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Dr. Moncef Slaoui, America’s Arab ‘Coronavirus Vaccine Czar’ – Profile

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Facing criticism over his handling of the COVID-19 pandemic, US President Donald Trump has tapped one of the Arab American community’s brightest medical minds to find a treatment for the infection that has wreaked global havoc since December.

Dr. Moncef Mohamed Slaoui, a Moroccan-born Belgian-American scientist who has led the field in fighting viruses and was involved in the development of a vaccine against Ebola, will head a new White House initiative called “Operation Warp Speed” (OWS).

As of Tuesday, COVID-19 had claimed more than 320,000 lives and infected more than 4 million people around the world, nearly one third of them in the US.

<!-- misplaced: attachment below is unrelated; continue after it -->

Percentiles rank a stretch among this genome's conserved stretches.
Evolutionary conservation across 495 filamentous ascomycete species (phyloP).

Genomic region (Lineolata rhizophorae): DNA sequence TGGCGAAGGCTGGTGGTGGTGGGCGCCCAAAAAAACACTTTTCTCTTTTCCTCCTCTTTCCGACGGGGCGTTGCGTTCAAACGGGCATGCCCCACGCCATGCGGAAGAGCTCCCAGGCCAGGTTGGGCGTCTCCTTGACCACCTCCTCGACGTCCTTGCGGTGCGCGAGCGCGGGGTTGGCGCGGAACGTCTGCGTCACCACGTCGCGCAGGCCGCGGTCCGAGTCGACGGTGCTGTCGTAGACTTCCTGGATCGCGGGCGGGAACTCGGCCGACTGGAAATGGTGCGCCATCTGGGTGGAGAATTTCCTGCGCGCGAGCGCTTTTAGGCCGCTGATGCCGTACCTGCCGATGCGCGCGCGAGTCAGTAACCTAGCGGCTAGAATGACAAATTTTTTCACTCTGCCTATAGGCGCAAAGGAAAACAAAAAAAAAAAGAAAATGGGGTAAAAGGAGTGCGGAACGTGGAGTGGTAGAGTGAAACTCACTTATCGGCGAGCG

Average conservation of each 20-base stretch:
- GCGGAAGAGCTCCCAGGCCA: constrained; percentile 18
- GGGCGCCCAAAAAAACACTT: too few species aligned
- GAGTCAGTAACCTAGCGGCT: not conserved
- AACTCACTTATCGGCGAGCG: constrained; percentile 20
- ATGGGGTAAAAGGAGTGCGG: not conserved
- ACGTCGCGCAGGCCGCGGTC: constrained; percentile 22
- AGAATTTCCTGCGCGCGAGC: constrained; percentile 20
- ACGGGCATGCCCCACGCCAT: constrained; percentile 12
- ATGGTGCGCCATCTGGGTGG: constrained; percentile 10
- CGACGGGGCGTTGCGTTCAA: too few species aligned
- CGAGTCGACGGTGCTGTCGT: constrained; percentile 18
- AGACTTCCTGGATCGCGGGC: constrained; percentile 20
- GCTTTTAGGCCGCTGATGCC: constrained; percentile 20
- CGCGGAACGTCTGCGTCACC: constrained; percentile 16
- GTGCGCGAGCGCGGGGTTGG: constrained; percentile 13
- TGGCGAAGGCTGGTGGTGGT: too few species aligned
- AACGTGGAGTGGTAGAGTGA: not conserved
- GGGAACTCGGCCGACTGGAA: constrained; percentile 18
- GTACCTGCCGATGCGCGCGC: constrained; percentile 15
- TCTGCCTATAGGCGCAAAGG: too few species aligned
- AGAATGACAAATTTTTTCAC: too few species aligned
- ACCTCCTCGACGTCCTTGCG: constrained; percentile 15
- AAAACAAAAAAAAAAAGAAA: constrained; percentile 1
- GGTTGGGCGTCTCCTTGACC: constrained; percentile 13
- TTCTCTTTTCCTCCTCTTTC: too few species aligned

While naming Slaoui chief scientist of the vaccine effort, Trump said that OWS would help to produce 300 million doses of a vaccine by the end of the year, as well as speed up development by others.

Slaoui, 60, said that he expected to have a COVID-19 vaccine available by the end of the year. “I believe they are very credible. I also believe they are extremely challenging,” he said of efforts to achieve this goal.

Slaoui’s appointment was criticized by Democrats and sections of the news media, while praise came mainly from Arab Americans and those involved in Middle East issues.

Among them was New York-based human-rights lawyer and national security analyst Irina Tsukerman, who wrote: “Great to see growing cooperation with Morocco & Moroccans!”

In comments to Arab News, several Arab Americans said that Slaoui’s appointment would enhance the public image of the community, particularly those in the medical profession.

“It’s good to put somebody who has experience in this field to work on the vaccine, which is where his experience is,” said Syrian-born American Dr. Firas Badin, medical director for oncology research at Baptist Health System in Kentucky.